Charged up and ready to go, We-Ar clothing creative director Jyoti Morningstar takes a spin around Auckland streets in the new Nissan Leaf.
Being a fan of two wheeled travel modes – vespas, bikes and, more recently, an electric bike – I expected to appreciate the eco-awesomeness of Nissan’s new electric car but I didn’t expect to be quite so seduced by it. Completely silent and strangely intuitive, the Leaf beguiled me with it’s svelte driving experience. There were a couple of features that took half a day to get used to; such as the rounded gear shift that glided almost too easily between it’s two modes – forward and backward (just like driving a slick go-cart) and then also, the utter soundlessness of this car – a gorgeous development that I think will have such a positive impact on our urban environment as more people go electric but one that calls for extra caution for now around pedestrians who cannot hear you approaching.
Once I’d tethered my phone via bluetooth, the Leaf played whatever I was listening to once the proximity key was activated which made for a cosy cocoon in the rotten, wet weather we Aucklanders have been suffering of late.
The dash display shows how efficiently you are driving by showing the number of kilometres you can still travel according to the battery’s charge. A few tricks such as gently braking when moving downhill caused a gain in charge whilst swift acceleration made it drop quickly. Being able to see this made me more conscious of the power I was using and also curious to try and improve the efficiency with which I was driving – not something I generally think about when driving around town. I think with a bit of practice the number of kilometres eked out of a single charge could be increased significantly.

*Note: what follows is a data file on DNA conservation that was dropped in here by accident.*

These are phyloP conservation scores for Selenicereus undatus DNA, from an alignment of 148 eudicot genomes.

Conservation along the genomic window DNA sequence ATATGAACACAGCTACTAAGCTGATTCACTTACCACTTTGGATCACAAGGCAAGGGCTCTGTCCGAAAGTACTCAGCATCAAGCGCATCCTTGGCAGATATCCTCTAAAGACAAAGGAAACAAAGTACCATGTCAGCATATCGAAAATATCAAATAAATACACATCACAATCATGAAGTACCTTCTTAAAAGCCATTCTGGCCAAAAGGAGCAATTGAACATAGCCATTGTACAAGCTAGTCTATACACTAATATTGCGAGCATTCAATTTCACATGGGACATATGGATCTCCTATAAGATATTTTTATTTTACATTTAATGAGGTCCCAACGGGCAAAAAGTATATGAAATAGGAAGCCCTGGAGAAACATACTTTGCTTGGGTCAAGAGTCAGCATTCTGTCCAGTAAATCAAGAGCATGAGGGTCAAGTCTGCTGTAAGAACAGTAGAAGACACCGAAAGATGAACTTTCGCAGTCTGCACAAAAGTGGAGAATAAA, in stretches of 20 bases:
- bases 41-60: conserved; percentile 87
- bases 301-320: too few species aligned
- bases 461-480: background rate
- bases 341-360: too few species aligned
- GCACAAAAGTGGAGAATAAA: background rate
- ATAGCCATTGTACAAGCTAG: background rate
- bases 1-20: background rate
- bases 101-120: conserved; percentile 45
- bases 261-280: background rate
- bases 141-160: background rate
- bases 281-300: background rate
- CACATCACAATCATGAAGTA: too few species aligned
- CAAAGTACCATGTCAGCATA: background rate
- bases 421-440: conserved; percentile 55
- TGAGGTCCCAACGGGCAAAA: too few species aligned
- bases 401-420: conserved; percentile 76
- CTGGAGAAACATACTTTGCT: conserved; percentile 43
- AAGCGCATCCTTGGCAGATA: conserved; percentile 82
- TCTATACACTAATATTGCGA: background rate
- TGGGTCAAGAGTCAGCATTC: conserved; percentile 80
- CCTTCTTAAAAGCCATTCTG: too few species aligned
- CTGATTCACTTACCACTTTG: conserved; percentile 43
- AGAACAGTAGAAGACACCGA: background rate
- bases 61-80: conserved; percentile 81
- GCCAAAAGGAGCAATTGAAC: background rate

A surprisingly fun feature of being in this completely electric car was the instant access to power. It’s all right there, under your foot, with no delay. This is a great feature for city driving when your opportunity to nip across a busy road or swerve into a park needs to be seized in a moment. An ever-so-slightly ‘too-twee’ feature that gave me the cringe feel of being marketed to was the graphic ‘tree’ which grew leaves when you drove efficiently but somehow I ended up kind of liking it for the easy symbolism which may have the desired effect of connecting users with their individual resource usage.
I guess the challenge to market penetration here in NZ may be that you cannot really take it out of town because of the need to recharge every 150 km – or less if you’ve been putting your foot down or driving hilly streets. So no good for a kiwi road trip but, hey, for urban living when you just need to get around town and out to the beach at the weekend, it’s perfect.
"A surprisingly fun feature of being in this completely electric car was the instant access to power."
Jyoti Morningstar is the creative director of We-Ar clothing, the gorgeous yoga inspired fashion range. See the latest clothing and find out more about ethical production of We-Ar clothing at www.we-ar.it